Levinas has been read, variously, as a theorist of judicial activism, a champion of radical human rights, an illuminator of the inner soul of private law and a proponent of natural law theory.
Matthew Stone asks what unites such apparently disparate applications of Levinas' ideas about law and, in doing so, explores the ethical challenge of law's relationship with 'the Other'. Stone ultimately offers a sceptical conclusion on the capacity of such an ethics to be invested in legal institutions and instead proposes that Levinas' ethics should be embodied in the perpetual critique of law.
|Publisher:||Edinburgh University Press|
|Product dimensions:||9.00(w) x 6.00(h) x 0.50(d)|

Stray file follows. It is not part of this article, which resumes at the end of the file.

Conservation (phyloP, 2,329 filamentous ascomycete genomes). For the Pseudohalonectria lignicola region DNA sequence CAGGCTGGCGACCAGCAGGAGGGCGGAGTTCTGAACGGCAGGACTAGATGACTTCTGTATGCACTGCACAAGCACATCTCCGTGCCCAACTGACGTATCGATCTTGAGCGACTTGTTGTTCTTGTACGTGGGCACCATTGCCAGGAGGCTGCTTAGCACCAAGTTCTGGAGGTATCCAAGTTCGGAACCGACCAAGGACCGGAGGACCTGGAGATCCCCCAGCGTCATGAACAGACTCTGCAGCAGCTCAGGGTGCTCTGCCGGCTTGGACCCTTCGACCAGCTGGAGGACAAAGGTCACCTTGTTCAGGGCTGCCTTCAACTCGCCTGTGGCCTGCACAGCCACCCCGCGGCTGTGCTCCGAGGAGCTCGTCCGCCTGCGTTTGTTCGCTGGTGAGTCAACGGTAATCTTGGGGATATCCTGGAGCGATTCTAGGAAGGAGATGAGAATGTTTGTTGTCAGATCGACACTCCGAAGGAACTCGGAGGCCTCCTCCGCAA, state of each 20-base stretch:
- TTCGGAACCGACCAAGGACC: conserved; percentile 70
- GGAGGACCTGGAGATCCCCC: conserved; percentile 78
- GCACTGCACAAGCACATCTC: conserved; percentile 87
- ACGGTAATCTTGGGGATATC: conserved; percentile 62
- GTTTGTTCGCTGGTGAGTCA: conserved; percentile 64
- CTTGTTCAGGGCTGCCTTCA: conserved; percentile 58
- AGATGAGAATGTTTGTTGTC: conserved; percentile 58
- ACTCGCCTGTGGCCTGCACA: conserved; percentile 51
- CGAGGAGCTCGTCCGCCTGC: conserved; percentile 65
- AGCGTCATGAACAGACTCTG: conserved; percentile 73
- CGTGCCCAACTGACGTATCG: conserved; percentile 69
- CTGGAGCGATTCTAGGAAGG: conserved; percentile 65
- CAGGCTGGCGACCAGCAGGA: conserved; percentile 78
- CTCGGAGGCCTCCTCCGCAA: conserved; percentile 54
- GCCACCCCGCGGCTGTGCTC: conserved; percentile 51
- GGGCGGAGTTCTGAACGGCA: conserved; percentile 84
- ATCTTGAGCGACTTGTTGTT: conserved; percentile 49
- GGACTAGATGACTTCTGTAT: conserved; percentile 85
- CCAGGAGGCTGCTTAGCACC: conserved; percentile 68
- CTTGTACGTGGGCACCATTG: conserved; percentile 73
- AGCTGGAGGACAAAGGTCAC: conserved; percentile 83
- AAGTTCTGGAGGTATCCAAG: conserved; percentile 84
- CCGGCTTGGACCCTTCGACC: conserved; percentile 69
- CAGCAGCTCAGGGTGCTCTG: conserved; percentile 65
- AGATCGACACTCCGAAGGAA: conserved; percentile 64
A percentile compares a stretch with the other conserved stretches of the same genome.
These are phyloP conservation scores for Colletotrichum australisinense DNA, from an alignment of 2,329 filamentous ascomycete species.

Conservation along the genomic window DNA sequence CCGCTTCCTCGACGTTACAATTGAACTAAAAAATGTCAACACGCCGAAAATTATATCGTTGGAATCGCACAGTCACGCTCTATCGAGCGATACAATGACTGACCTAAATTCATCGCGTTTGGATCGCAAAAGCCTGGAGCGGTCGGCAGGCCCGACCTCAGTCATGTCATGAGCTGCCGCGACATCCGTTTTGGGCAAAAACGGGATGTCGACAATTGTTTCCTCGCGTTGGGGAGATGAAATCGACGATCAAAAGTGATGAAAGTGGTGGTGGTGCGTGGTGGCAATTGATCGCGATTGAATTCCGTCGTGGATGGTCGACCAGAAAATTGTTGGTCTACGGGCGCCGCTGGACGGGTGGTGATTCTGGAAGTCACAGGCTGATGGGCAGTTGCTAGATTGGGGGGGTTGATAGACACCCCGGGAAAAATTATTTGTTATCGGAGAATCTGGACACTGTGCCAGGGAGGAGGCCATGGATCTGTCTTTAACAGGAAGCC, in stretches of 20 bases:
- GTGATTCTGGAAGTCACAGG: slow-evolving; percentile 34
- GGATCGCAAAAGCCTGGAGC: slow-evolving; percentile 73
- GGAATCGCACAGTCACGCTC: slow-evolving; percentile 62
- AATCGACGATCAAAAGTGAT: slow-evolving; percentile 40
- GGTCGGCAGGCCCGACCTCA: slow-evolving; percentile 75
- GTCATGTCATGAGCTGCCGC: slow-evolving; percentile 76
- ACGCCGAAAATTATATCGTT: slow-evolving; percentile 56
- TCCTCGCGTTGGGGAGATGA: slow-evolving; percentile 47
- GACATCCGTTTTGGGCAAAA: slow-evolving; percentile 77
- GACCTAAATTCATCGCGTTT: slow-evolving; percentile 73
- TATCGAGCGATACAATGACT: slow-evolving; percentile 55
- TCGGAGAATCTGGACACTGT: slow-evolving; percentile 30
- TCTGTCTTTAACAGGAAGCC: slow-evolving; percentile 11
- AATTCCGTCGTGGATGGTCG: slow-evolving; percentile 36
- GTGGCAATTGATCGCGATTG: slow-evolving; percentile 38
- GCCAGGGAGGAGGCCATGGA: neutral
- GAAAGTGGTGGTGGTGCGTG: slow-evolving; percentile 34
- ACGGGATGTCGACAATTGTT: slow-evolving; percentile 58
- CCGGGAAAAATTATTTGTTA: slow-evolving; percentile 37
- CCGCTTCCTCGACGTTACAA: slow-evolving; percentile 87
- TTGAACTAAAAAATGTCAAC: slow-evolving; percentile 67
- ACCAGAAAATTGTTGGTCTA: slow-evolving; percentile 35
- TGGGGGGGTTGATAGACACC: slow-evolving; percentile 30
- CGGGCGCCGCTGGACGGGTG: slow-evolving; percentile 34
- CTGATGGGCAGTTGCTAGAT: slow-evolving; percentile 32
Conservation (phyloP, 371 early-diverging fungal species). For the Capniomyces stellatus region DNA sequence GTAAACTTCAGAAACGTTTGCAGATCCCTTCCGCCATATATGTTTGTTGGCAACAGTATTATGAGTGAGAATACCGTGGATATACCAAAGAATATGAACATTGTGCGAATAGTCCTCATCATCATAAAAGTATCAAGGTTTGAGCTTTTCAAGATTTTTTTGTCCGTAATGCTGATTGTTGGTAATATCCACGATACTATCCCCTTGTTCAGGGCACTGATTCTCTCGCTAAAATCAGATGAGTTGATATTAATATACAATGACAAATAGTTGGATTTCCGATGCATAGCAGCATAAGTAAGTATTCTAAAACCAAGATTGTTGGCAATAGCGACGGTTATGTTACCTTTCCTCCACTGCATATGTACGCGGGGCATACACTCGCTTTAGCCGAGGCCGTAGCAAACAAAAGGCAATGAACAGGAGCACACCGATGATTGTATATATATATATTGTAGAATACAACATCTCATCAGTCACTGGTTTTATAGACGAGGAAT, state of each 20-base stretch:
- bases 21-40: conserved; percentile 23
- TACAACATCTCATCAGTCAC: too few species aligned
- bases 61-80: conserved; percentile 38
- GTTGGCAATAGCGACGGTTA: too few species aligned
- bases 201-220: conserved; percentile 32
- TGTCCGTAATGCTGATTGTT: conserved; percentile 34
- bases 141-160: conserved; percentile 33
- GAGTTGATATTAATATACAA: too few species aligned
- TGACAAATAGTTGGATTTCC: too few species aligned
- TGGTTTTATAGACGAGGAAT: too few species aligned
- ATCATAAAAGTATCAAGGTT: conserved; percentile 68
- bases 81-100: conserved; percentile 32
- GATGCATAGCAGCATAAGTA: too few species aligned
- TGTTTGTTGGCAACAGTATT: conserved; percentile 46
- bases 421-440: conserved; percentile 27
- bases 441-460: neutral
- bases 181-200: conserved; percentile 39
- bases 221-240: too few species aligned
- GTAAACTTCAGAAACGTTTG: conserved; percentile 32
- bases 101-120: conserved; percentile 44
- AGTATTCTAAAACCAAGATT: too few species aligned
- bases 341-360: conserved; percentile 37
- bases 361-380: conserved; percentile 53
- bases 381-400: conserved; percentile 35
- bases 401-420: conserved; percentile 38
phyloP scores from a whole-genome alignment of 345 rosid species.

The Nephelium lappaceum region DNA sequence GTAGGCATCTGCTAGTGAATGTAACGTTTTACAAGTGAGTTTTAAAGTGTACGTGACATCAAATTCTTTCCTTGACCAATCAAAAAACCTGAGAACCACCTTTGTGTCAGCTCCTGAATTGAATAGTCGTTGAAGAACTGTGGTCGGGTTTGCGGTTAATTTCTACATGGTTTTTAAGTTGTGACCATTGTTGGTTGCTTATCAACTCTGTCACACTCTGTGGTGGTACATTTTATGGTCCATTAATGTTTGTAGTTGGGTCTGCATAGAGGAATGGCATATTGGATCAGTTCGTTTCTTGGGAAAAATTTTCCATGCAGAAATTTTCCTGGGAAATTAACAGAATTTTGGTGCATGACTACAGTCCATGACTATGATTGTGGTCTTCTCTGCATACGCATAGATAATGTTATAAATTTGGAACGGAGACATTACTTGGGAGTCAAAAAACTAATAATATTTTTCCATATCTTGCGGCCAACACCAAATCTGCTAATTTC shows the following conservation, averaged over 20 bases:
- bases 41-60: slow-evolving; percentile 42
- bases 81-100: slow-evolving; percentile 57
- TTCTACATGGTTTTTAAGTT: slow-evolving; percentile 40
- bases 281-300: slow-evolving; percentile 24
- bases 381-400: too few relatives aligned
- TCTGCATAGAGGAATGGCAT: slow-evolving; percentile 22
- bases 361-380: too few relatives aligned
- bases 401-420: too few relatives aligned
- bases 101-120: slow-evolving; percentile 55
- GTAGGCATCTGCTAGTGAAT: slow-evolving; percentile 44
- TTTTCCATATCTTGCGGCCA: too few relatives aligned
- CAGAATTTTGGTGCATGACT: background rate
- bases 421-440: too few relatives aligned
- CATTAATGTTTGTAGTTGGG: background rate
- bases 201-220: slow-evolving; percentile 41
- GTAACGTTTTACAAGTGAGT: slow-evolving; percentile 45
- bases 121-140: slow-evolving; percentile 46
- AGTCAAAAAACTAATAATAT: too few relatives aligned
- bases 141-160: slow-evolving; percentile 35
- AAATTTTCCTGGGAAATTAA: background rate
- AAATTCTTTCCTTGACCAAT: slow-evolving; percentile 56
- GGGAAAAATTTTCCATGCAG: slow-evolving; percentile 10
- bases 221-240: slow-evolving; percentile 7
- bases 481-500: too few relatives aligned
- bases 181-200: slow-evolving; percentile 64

About the Author
Matthew Stone is Senior Lecturer in Law at the University of Essex. He is co-author of New Critical Legal Thinking: Law and the Political (2012) and is author of numerous journal articles on critical legal theory.
Table of Contents
Part I: The Importance of Ethics
1. Introduction: The Law's Other
2. The Ethics of Emmanuel Levinas
Part II: Ethics and Law
3. Can Law Be Ethical?
4. Adjudication, Obligation, and Human Rights: Applying Levinas's Ethics
Part III: Ethics Against the Law
5. The Law of the Same: Levinas and the Biopolitical Limits of Liberalism
6. Law, Ethics, and Political Subjectivity